AP Photo/John Rooney
Poor Sonny: Everybody thought Liston would destroy Clay, but the Louisville Lip had the last snarl in Miami in 1964.

The first thing Ali said when he saw me again was, "King of all Kings, right!" Then he invited me to come listen some more.

"Nat Turner and Wyatt Earp," he said dreamily, "they was dead a hundred years before their pictures was made. And, of course, they didn't get to play themselves."

He was lounging on a couch in the stern of another motor home, dressed for a morning run in black sweat suit and black Army boots. But he was also wearing makeup for his title role in his auto-flick, "The Greatest." I was writing about this for the Times' Arts & Leisure section.

"After this picture, I'm going to play Hannibal, hundreds of elephants," he said. "I got to have roles equivalent to my life. This face" -- he sat up and touched it reverentially -- "is worth billions. My roles have always got to be No. 1. I can't be the boy in the kitchen. Some big football star plays the waiter in the movie, while some homosexual gets the lead role."

I probably should have known better, but it was such a great line and so often true. Ali always made homosexual jokes ... wasn't this a way of portraying his character? And I really didn't care about protecting him. Now I was really tired of Ali, his easy quotes, his instant mythologies, his on-again, off-again religiosity. This quasi-accurate movie was based on his quasi-accurate autobiography. The Oscar-winning screenwriter Ring Lardner Jr. told me, "What made the script difficult to write was the facts. We decided not to be inhibited by the facts, to change them if necessary, to adhere to the truth."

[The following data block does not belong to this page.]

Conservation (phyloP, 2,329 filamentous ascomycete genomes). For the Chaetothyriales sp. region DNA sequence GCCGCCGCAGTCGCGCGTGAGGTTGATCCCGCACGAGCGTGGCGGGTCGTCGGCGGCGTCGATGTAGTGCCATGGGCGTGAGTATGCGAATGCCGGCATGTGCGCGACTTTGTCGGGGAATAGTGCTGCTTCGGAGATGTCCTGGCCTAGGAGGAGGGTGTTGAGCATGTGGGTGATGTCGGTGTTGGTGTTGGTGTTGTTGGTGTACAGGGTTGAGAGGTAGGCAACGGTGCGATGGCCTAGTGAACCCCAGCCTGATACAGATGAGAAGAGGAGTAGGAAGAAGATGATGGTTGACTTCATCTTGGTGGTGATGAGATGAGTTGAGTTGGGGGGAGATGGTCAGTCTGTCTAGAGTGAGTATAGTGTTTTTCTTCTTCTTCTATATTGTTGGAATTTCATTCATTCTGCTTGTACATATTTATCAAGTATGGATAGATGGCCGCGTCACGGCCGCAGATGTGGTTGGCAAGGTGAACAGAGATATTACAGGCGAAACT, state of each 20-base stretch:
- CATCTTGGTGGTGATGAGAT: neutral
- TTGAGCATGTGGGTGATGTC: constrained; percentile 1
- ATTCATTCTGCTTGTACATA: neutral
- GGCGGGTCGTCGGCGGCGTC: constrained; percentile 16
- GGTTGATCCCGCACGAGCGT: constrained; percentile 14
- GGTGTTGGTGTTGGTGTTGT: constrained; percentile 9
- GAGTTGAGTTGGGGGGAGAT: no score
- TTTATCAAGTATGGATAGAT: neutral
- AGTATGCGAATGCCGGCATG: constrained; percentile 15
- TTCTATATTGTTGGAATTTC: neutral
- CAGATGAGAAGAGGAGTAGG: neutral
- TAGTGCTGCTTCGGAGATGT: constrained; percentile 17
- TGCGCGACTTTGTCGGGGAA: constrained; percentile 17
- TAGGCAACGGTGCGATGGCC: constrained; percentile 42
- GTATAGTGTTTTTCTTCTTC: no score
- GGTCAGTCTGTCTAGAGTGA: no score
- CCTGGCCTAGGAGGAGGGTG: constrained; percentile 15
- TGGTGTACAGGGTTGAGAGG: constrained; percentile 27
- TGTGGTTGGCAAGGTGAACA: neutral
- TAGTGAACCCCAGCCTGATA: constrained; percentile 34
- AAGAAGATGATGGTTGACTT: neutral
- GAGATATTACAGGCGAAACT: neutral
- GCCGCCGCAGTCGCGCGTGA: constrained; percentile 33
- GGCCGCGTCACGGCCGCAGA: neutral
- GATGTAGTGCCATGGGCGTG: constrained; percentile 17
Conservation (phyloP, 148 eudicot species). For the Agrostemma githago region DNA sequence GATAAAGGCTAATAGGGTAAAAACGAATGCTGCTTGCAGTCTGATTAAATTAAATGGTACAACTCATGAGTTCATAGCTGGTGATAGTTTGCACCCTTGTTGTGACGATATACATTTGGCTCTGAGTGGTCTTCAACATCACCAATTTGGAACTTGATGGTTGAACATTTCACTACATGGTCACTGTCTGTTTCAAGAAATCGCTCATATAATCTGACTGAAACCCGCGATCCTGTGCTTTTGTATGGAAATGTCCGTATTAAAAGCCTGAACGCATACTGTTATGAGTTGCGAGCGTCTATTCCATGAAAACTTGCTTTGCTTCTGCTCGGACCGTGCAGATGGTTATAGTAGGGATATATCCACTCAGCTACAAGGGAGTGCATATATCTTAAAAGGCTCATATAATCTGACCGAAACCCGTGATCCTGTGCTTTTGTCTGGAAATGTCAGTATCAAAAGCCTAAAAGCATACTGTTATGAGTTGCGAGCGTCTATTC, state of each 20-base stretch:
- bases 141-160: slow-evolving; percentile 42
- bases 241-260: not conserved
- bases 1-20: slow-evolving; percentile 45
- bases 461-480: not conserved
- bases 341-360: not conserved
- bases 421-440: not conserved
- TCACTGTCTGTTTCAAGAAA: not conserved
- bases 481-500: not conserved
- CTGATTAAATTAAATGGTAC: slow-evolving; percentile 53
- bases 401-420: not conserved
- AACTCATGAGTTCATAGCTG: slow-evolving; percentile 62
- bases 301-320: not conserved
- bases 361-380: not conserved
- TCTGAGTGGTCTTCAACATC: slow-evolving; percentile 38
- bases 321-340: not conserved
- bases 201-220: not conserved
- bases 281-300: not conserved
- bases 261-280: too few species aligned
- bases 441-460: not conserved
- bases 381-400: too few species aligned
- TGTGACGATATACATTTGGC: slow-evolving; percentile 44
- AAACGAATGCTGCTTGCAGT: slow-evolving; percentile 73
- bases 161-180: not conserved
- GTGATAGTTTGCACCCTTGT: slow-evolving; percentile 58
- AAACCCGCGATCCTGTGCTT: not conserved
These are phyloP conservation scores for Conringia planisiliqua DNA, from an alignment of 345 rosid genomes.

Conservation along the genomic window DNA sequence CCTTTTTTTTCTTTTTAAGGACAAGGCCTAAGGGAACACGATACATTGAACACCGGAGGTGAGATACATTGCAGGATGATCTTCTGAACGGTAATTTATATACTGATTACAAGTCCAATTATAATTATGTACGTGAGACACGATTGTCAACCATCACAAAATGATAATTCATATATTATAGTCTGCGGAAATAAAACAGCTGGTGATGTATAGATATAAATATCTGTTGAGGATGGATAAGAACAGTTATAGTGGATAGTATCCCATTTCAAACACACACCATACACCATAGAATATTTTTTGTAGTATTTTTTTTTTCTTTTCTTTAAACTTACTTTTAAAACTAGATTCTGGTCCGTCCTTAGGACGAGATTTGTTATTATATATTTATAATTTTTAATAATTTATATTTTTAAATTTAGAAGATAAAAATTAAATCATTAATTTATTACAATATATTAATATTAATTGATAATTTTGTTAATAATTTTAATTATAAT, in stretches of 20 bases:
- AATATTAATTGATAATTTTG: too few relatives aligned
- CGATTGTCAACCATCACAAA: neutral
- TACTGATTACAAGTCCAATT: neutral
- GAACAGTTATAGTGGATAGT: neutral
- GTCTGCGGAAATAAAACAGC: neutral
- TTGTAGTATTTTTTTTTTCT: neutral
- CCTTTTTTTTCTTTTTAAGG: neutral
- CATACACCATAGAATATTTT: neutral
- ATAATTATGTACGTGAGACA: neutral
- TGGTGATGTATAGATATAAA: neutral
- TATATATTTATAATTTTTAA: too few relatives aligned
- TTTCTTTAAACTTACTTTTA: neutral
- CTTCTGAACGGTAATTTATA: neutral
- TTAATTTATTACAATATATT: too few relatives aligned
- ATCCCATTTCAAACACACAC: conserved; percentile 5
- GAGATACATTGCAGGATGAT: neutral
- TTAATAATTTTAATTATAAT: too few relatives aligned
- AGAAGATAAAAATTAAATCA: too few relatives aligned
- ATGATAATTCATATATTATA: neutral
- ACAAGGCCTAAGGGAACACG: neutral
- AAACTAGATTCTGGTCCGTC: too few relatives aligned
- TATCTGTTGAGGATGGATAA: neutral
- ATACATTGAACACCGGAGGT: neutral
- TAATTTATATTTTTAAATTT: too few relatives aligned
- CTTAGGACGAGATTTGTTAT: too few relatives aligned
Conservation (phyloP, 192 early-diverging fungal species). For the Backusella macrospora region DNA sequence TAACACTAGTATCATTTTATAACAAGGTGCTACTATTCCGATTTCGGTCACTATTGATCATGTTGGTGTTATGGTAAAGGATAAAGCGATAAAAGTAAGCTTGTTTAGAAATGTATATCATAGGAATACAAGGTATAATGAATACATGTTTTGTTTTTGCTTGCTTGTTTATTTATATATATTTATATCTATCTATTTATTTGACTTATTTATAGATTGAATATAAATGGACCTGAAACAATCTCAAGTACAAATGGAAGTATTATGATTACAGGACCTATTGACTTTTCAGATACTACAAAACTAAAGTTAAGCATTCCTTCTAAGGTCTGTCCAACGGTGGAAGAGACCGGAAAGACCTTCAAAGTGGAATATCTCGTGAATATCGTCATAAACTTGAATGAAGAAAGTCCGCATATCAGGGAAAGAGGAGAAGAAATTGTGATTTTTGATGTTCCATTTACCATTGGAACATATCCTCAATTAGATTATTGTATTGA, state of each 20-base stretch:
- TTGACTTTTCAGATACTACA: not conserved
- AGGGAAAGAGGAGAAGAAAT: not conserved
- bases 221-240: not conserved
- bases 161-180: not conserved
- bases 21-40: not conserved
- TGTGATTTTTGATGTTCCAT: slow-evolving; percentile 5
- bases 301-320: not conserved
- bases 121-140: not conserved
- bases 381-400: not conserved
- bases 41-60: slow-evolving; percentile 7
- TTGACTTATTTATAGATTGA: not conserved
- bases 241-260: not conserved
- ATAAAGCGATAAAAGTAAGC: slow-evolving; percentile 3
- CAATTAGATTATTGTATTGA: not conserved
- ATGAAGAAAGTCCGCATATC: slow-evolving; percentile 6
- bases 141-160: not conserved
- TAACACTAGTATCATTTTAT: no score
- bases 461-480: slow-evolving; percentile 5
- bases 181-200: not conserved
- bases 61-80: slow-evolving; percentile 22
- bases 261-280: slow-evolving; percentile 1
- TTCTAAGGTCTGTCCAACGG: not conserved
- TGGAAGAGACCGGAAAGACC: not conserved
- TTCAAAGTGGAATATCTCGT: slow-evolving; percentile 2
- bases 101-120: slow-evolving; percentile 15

Spare me, o revered blacklisted truth-teller. I wanted to tell him how the Commies couldn't get over Ali's not chasing blonde Swedish tail, but I was in this warm city while it was cold where I lived to make some money and get my name back in the public prints, not to lecture guys who had sacrificed for their principles and were now able to make a bundle on other guys who had sacrificed for their principles. Later, alone in my hotel room, I decided that I was a fool, envious and petty, not a wise man.

If I really were such a hotshot, I would have found a way to write Lardner's explanation of Ali's prodigious sexual appetites. He said that Ali had told him he refrained from climaxing so he wouldn't disappoint all those who showed up for an audience. I decided that since Ali never boasted about his women, and seemed not to discriminate in favor of youth or beauty, he wasn't scoring so much as he was being generous. Think of it as very special autograph sessions. So, maybe I am a wise man, too. Or just a wise guy?

What I did get into the paper got me into hot water, that quote about homosexuals in leading roles. Not only did the National Gay Task Force write to the Times and demand an apology, which it got, but it removed my name from its list of nominees for its board. Because of my liberal politics and my help in the past, I was to be the token straight board member. The official explanation of my removal was that the group had decided it should be all gay.

You sacrifice when you stand up for your principles.